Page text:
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Can Giving Patients Choice Be Cost-Effective for the NHS?

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With the number of deaths set to increase by 17% to 590,000 by 2030, we are facing a ticking time bomb when it comes to end of life care. A rapidly ageing population and increases in the number of people with complex long-term conditions will lead to greater demands on providers of end of life care and rocketing costs for the NHS predicted to rise from £20billion to £25billion by 2030. This issue is the subject of a series of fringe events Patient Choice V Care being held by Marie Curie is partnership with Sue Ryder and Help the Hospices, during the political party conference season.

Marie Curie believes politicians from all parties must start to take a longer term view when it comes to end of life care. We are urging all parties to invest in end of life care improvements across a range of settings, including hospices, at home, hospitals and in care homes. A key way to facilitate this could be through encouraging stronger partnerships between hospitals and hospices, in order to help improve hospital care, along with increasing the range of care available in community settings including at home.

We know that 63% of people want to die at home compared to just 8% in a hospital but the reality is that the majority of people - almost 55% are dying in hospitals. Making it possible for more people to die at home, or in hospices, could lead to greater efficiency and potential cost savings for the NHS.

We want all political parties to commit in their manifestos to everyone in the UK having a good death involving access to social care and 24/7 palliative care, good pain management, quality advice and information and support for families and carers.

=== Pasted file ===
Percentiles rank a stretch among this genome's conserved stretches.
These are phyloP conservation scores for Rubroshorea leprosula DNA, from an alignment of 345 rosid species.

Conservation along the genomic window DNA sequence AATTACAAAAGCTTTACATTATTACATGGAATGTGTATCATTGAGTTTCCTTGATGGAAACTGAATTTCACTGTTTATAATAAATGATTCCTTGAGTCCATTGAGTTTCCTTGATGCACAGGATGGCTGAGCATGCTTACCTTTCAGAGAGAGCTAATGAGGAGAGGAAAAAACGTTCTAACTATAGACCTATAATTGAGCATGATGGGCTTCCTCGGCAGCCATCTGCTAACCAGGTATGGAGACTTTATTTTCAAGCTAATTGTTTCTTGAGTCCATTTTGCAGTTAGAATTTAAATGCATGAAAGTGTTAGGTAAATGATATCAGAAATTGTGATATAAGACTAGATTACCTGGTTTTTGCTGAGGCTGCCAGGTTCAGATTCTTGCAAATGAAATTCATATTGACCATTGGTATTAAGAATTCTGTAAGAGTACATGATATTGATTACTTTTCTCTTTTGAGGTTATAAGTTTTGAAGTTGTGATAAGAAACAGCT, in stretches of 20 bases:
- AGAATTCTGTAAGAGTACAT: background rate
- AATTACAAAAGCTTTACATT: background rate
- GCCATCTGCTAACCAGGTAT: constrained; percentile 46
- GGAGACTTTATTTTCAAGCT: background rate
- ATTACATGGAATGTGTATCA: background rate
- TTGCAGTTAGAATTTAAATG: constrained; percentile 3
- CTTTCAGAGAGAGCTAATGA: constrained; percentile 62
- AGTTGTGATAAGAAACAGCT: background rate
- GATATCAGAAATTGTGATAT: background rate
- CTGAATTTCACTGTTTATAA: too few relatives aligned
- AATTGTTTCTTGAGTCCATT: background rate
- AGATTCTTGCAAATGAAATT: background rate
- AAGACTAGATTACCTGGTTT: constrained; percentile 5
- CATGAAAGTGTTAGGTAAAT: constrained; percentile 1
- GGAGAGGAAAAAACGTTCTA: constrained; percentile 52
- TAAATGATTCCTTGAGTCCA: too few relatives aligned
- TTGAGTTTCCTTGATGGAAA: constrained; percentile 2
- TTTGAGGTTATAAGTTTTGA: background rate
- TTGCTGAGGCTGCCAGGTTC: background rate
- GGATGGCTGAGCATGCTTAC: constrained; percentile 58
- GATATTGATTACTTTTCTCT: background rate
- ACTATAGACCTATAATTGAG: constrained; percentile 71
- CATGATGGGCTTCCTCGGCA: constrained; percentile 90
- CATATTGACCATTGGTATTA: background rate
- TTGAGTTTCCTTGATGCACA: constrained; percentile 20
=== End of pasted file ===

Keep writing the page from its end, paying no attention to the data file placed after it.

Marie Curie's Death and Dying report shows that 40% of people who die in hospital have no medical need to be there. Terminally ill people with no clinical need to be in hospital, find it hard to get home, into a care home, or a hospice. This can be because they are unable to get a social care package to support them put in place swiftly, with many waiting for up to 30 days for their application to be processed. For others, there's a lack of availability of palliative care services in the community 24 hours a day, seven days a week.

Many people still don't have the opportunity to register their preference for where they are cared for and die. The National Bereavement Survey - VOICES found that only 32% of people who had died from a terminal illness were aware that they were going to die and less than half of patients (44%) had expressed a choice.

Better identification of people who are in the last days and weeks of life, increased provision of community-based services and greater integration of hospital and community-based services are essential to help reduce the pressures on the NHS and increase choices and services for people at the end of life.

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